As one of the four BEPS minimum standards, the Country-by-Country reporting (CbCR) requirements contained in the 2015 Action 13 Report are subject to peer review in order to ensure timely and accurate implementation and thus safeguard the level playing field. All members of the Inclusive Framework on BEPS commit to implementing the Action 13 minimum standard and to participating in the peer review, on an equal footing. The peer review process focuses on three key elements of the minimum standard: (i) the domestic legal and administrative framework, (ii) the exchange of information (EOI) framework and (iii) the appropriate use of CbC reports.

Implementation of CbC Reporting is well underway as the peer review process evidences: over 80 jurisdictions have now introduced an obligation for relevant MNE Groups to file a CbC report in their domestic legal framework.

copy the linklink copied!Scope of this review

This is the second annual peer review for the Action 13 minimum standard. It covers 116 jurisdictions which provided legislation and /or information relating to the implementation of CbC Reporting.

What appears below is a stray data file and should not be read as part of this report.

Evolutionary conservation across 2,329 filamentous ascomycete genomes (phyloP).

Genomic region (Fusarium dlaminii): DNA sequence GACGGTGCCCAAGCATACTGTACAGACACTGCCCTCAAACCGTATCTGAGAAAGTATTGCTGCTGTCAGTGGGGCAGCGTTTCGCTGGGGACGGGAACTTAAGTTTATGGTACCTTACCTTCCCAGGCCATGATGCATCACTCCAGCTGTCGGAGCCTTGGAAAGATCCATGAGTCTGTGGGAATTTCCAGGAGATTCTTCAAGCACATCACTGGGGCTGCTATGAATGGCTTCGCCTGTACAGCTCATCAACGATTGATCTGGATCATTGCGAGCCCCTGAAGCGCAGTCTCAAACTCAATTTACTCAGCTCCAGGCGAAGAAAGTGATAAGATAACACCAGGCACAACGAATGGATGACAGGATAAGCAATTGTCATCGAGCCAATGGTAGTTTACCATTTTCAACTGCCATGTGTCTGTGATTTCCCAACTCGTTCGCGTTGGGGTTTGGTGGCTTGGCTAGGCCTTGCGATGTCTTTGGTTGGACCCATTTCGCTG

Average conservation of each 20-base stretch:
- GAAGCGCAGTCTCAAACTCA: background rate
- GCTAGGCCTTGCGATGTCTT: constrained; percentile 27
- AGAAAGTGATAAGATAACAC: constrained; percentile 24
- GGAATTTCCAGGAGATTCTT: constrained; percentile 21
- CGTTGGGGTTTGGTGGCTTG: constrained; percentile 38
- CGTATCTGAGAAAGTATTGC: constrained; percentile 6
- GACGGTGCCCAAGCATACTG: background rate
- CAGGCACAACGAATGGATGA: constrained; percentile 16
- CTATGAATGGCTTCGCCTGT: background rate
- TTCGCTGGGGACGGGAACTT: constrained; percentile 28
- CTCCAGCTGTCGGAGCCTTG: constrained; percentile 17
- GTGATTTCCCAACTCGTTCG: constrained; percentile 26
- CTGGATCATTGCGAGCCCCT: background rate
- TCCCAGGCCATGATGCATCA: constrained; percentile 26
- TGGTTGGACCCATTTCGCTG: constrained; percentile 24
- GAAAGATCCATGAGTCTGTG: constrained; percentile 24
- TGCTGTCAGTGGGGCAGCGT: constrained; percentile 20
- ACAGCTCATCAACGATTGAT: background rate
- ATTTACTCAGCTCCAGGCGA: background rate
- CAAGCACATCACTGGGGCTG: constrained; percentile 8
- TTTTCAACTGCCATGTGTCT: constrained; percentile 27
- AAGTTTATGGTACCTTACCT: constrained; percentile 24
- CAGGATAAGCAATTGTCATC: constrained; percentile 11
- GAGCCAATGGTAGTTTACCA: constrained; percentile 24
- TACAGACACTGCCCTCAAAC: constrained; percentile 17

For each jurisdiction, the review covered the domestic legal and administrative framework, the exchange of information framework and measures in place to ensure the appropriate use of CbC reports.

copy the linklink copied!Key findings

The key findings of the second annual peer review are as follows:

  • Domestic legal and administrative framework: Over 80 jurisdictions have a domestic legal framework for CbC reporting in place, though a small number of these require secondary legislation or administrative guidance to implement a requirement for the filing of CbC reports. In addition, a few jurisdictions have final legislation approved that is awaiting official publication. In this peer review report, 41 jurisdictions have received a general recommendation to put in place or finalise their domestic legal or administrative framework and 17 jurisdictions received one or more recommendations for improvements to specific areas of their framework.